Open Access

The development prospection of HDAC inhibitors as a potential therapeutic direction in Alzheimer’s disease

Translational Neurodegeneration20176:19

https://doi.org/10.1186/s40035-017-0089-1

Received: 9 March 2017

Accepted: 27 June 2017

Published: 10 July 2017

Abstract

Alzheimer’s disease (AD) is a chronic neurodegenerative disease, which is associated with learning and memory impairment in the elderly. Recent studies have found that treating AD in the way of chromatin remodeling via histone acetylation is a promising therapeutic regimen. In a number of recent studies, inhibitors of histone deacetylase (HDACs) have been found to be a novel promising therapeutic agents for neurological disorders, particularly for AD and other neurodegenerative diseases. Although HDAC inhibitors have the ability to ameliorate cognitive impairment, successful treatments in the classic AD animal model are rarely translated into clinical trials. As for the reduction of unwanted side effects, the development of HDAC inhibitors with increased isoform selectivity or seeking other directions is a key issue that needs to be addressed. The review focused on literatures on epigenetic mechanisms in recent years, especially on histone acetylation in terms of the enhancement of specificity, efficacy and avoiding side effects for treating AD.

Keywords

Histone deacetylase inhibitors Alzheimer’s disease Side effects Specificity Efficacy

Background

Alzheimer’s disease (AD) is a common form of chronic neurodegenerative dementia which is characterized by cognitive impairment and memory deficits [1]. At present, although AD is the most common type of brain disorder caused by multiple factors, its etiology and pathogenesis haven’t been fully understood. The major hallmarks of AD pathogenesis, amyloid-β(Aβ) plaques and tau neurofibrillary tangles (NFTs), may cause synaptic loss [2]. The abnormal aggregation and deposition of Aβ are neurotoxic and further cause the pathological changes of the cerebral cortex and apoptosis of nerve cells. NFTs are composed of double helix fibers produced by abnormal phosphorylation of tau protein, which leads to cell death by disrupting transportation. As a complex and interactive relationship between genes and environment, it is believed that epigenetic mechanisms including histone acetylation, DNA methylation, and microRNA modification, are also vital factors to the pathology of AD [3].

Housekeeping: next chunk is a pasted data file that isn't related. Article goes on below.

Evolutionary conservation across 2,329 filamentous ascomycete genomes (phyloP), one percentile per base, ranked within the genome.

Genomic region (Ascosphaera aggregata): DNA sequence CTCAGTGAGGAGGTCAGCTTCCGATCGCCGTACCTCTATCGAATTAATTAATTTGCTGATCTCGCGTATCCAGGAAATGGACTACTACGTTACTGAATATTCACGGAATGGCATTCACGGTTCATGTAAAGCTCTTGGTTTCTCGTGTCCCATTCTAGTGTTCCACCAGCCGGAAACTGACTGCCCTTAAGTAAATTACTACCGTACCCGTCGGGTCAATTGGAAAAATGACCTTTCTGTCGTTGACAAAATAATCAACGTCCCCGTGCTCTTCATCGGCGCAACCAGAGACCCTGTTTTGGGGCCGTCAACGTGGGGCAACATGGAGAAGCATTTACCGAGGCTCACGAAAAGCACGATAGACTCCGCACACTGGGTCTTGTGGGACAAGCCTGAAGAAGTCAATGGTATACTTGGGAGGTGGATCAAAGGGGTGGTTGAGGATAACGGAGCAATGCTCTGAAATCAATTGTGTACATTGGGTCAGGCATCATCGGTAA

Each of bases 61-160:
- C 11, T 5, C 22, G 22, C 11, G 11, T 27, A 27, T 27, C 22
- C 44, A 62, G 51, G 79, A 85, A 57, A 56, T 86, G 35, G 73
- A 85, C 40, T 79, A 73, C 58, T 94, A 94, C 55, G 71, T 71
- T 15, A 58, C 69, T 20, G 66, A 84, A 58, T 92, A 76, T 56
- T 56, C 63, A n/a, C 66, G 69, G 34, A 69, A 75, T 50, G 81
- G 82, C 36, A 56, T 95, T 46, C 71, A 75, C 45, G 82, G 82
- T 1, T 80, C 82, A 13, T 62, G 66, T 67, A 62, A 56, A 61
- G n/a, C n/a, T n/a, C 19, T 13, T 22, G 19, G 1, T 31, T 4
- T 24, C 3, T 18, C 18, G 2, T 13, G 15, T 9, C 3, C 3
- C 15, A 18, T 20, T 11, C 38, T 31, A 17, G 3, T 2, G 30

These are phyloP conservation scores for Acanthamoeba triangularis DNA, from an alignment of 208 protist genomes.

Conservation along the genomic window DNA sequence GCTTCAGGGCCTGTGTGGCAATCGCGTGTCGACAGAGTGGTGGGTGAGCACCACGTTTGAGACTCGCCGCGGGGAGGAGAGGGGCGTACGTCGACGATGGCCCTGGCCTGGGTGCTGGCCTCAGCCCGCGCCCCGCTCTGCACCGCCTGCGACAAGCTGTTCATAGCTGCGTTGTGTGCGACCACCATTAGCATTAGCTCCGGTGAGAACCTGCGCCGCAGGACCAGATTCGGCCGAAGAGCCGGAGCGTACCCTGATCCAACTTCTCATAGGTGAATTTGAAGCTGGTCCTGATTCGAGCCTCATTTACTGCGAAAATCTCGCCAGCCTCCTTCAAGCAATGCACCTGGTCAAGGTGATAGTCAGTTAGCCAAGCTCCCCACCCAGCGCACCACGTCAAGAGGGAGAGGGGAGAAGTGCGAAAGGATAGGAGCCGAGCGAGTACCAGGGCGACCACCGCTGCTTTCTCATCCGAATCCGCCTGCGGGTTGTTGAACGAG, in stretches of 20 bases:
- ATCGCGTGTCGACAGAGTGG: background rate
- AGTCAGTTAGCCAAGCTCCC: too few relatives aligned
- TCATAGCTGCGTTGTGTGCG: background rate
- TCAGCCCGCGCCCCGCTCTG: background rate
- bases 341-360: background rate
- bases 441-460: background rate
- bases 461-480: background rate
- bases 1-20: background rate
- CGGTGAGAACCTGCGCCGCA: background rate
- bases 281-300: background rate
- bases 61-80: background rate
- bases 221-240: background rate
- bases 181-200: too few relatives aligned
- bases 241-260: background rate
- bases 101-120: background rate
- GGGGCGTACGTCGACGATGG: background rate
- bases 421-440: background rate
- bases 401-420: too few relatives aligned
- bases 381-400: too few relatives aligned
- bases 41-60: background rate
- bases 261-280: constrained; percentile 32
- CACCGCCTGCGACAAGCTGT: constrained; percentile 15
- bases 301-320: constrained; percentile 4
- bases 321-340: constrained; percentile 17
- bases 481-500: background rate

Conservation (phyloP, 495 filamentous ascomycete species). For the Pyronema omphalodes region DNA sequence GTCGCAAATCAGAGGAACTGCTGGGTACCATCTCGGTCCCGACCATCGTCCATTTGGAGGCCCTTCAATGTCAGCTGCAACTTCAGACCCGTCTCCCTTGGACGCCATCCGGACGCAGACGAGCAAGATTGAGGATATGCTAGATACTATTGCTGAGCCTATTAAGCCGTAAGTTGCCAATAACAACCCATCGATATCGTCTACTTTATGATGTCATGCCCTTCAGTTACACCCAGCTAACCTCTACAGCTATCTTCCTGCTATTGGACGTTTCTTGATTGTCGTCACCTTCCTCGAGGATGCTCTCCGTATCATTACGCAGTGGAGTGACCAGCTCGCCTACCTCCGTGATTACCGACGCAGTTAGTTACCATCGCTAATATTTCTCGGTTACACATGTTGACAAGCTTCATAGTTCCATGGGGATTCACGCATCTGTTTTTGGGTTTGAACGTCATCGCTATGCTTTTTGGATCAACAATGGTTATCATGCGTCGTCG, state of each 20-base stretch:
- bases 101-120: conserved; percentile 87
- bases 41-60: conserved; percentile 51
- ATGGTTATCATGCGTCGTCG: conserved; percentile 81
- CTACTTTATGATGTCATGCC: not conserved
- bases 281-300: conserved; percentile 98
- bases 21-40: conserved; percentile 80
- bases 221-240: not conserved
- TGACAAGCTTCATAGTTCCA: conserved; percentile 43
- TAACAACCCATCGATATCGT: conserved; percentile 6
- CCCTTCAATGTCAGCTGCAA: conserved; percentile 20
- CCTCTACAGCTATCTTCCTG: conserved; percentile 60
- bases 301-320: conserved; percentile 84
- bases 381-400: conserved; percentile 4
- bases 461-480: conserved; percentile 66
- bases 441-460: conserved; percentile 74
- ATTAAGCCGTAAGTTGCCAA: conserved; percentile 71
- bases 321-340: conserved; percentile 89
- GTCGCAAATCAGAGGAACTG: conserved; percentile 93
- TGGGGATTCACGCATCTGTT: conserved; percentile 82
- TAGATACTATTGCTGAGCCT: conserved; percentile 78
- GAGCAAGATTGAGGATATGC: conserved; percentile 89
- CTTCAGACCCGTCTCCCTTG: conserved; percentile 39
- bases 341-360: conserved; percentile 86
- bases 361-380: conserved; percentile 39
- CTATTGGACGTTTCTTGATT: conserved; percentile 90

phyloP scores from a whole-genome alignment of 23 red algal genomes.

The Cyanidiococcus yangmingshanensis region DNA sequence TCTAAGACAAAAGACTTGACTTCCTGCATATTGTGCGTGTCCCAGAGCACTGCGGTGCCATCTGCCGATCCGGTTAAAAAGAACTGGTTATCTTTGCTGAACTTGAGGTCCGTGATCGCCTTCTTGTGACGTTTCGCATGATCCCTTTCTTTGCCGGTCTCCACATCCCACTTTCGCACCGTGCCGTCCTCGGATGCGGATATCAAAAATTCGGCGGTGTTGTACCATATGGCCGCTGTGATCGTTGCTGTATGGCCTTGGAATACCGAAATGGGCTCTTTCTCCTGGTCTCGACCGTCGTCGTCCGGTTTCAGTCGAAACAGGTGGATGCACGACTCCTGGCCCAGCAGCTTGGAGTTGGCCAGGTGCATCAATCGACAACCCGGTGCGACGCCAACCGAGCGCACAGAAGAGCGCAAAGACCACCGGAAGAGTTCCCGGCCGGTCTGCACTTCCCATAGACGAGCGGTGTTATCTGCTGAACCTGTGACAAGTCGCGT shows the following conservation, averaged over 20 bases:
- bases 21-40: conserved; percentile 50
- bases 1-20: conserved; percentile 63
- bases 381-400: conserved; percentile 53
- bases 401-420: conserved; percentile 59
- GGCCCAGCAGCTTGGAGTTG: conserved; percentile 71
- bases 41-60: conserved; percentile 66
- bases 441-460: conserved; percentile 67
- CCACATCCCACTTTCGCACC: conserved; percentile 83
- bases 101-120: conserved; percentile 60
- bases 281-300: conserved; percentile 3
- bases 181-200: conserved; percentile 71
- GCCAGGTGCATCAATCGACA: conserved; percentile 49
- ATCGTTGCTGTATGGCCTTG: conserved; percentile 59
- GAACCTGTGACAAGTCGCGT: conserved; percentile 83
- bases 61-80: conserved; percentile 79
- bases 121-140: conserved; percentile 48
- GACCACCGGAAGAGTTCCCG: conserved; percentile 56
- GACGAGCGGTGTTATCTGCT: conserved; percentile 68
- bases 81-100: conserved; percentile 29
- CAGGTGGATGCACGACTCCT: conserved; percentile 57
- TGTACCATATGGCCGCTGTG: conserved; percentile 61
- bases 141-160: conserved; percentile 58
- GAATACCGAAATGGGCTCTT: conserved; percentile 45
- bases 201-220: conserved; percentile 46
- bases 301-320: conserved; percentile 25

Epigenetic modification has opened up a new way for the study of AD. DNA methylation and histone modification have become one of the most significant research hot spots. In previous studies, a great deal of evidence has indicated that histone acetylation plays a vital role in rescuing learning and memory impairment [4]. Histones are building blocks of the nucleosome which is the fundamental unit of chromatin. It is the joint action and dynamic equilibrium of histone-acetyltransferases (HATs) and histone-deacetylases (HDACs) that regulate histone acetylation properly [5]. In general, histone acetylation makes chromatin more loosely packed to activate transcription while histone-deacetylation represses gene transcription.

The state of chromatin structure depends largely on the chemical modification of histone protein complexes. In addition to methylation, phosphorylation, sulfonylation, and ADP ribosylation, histone acetylation serves as the essential role in transcriptional regulation [6]. In normal neurons, the protein levels of HAT and HDAC as well as their corresponding activities keep in a highly-harmonized balance state, which is conductive to regulate normal gene expression and neuro-physiological outputs. However, the acetylation homeostasis is disturbed in neurodegenerative state [7]. Histone deacetylase inhibitors (HDACIs) have, therefore, gained increasing attention and interest as a promising treatment alternative for the field of neurodegenerative diseases [8, 9].